42-38052 ‘Lucky Stehley Boy’

Object Number - UPL 15760 - 42-38052 "Lucky Stehley Boy"

Boeing B-17G-25-DL ‘Flying Fortress’ 42-38052 was assigned to the USAAF on Christmas Eve 1943. The aircraft became one of the first ‘replacement’ ships to be assigned to the 447th Bombardment Group at Rattlesden, arriving in January 1944 and placed with 711th Bomb Squadron where hardstand 9 became home. After being an unused spare on the 29th Jan mission, the first attempt into combat became an abort with the Kruezer Crew, returning to base after 3hrs with an engine failure and feathered prop. During Feb/March, Lt Wesley Hudson became the primary Pilot with his crew, but they were sadly killed onboard 42-38085 during the take off crash of 27th March. Starting 1st April, Lt John Sollars and crew flew the first of 19 missions with ‘052’, the most by any crew, and two of which were on D-Day. It was during Sollars combat period that the ship was named ‘Lucky Stehley Boy’. The name derived through a family link that Sollars father was a dentist, and his dentistry partner was named Dr Stehley. Nose art was applied to the port side with the name painted in yellow over the symbol of a four leaf clover, cartoon teeth were added on the chin turret. After the two D-Day missions, an addition was made in the form of two bomb symbols with the letter ‘D’, inside a larger letter ‘V’ and the ‘dot-dot-dot-dash’ marking of morse code V for Victory. On 8th August, the aircraft shared the distinction of being the first in the group to complete 50 missions, then another 11 missions were added to the tally before things got tough for LSB. On the missions 8th & 28th September, the ship was heavily battle damaged on both occasions and had to be put down at Woodbridge Airfield. It was on Stehley’s 65th mission that Navigator Lt Robert Femoyer got mortally wounded but still guided the plane and crew back to the safety of Rattlesden before he died shortly after being removed from the aircraft. Femoyer was posthumously awarded the Medal of Honor. In the late war colour photograph of LSB, a large silver ‘flak patch’ can be seen amongst the nose art below the Navigators window. It is a strong possibility that this was the entry point of the shrapnel that fatally wounded Femoyer. On the 10th December mission to Koblenz, battle damage was incurred once again forcing Pilot Lt Hayes to land at Airfield B-69 Moerkerke in Belgium. Records suggest the aircraft spent the next 3 months grounded there before attempting to fly to Airfield B-53 at Merville on 27th March 1945. Before landing, the port side undercarriage failed to retract and it was decided to fly onwards to the major repair depot at Honnington in Suffolk where a controlled crash landing was made. Patched up once again, Lucky Stehley Boy managed to fly its 70th and last mission on 17th April 1945 before Victory in Europe was achieved. Twenty three Pilots/Crews flew the plane into combat, these were; Aaberg, Bloecker, Brandt, Chandler, Graves, Gunn, Hayes, Heinrich, Helms, Hudson, Leigh, Loyd, Moriarty, Pattee, Pauling, Pleticha, Read, Reynolds, Rhode, Roberts, Rosenblum, Sollars, Ungar. After returning to the US, Lucky Stehley Boy arrived at Kingman, AZ, and despite being a true survivor in combat, it couldn’t survive the scrap man and was broken up in August 45.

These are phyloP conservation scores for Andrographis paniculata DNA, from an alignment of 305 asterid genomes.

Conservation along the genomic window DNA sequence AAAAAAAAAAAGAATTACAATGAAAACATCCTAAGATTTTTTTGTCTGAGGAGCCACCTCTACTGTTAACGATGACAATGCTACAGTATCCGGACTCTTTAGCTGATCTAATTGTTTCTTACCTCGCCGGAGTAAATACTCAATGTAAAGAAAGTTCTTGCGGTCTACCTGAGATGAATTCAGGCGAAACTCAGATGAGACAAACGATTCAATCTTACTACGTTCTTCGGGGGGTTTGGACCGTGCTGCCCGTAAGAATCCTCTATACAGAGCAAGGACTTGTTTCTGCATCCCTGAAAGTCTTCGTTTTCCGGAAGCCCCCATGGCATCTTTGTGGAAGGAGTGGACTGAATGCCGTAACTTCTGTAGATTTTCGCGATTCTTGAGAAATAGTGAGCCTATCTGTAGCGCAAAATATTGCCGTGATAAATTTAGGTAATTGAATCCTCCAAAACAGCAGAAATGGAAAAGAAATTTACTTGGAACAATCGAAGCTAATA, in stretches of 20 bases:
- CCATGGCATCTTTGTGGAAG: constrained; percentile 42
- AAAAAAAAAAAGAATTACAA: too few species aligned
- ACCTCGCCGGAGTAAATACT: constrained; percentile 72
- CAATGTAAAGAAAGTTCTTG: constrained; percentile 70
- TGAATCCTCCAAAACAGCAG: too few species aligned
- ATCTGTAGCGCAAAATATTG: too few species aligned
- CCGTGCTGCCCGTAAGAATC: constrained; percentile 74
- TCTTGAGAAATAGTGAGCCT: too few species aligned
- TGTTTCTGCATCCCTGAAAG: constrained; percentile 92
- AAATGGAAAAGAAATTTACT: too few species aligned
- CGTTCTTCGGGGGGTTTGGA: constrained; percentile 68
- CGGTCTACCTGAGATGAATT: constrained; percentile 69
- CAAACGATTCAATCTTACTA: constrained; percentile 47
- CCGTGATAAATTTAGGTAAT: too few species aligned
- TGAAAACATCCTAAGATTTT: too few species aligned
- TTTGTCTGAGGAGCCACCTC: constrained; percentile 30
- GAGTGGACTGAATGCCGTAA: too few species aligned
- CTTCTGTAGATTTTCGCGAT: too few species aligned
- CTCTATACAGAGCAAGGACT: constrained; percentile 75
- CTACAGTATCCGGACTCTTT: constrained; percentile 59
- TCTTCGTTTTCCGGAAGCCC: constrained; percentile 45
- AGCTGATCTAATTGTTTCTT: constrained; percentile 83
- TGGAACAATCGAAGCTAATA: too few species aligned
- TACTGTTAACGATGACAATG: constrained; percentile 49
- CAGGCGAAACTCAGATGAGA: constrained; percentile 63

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Units served with

The insignia of the 447th Bomb Group.
  • Unit Hierarchy: Group
  • Air Force: Eighth Air Force
  • Type Category: Bombardment


  • Military/Civilian/Mascot: Military
  • Nationality: American
  • Unit: 447th Bomb Group 711th Bomb Squadron
  • Service Numbers: O2060262
  • Highest Rank: Second Lieutenant
  • Role/Job: Navigator
  • Military/Civilian/Mascot: Military
  • Nationality: American
  • Unit: 447th Bomb Group 711th Bomb Squadron
  • Service Numbers: 34606758
  • Highest Rank: Staff Sergeant
  • Role/Job: Ball Turret Gunner
  • Military/Civilian/Mascot: Military
  • Nationality: American
  • Unit: 447th Bomb Group 711th Bomb Squadron
  • Service Numbers: O-1311436
  • Highest Rank: First Lieutenant
  • Role/Job: Pilot



  • Date: 6 June 1944
  • Official Description: The Eighth Air Force reaches its top strength as 493d Bomb Group (Heavy) becomes operational, making a total of 40 Heavy Bomb Groups now operational. Heavy Bombers fly 4 missions in support of the invasion of Normandy. 1,361 Heavy Bombers are...


Date14 Nov 2021 22:43:08
ChangesChanges to nicknames

447th Bomb Group UK

Date14 Nov 2021 21:42:54
ChangesChanges to description

447th Bomb Group UK

Date14 Nov 2021 21:41:38
ChangesChanges to production block number, manufacturer, nicknames and description

447th Bomb Group UK

Date10 Apr 2015 20:14:32
ChangesChanges to nicknames, description, unit associations and person associations
Date27 Sep 2014 18:40:48
ChangesAAM ingest

Dave Osborne, B-17 Fortress Master Log

42-38052: Gallery (4 items)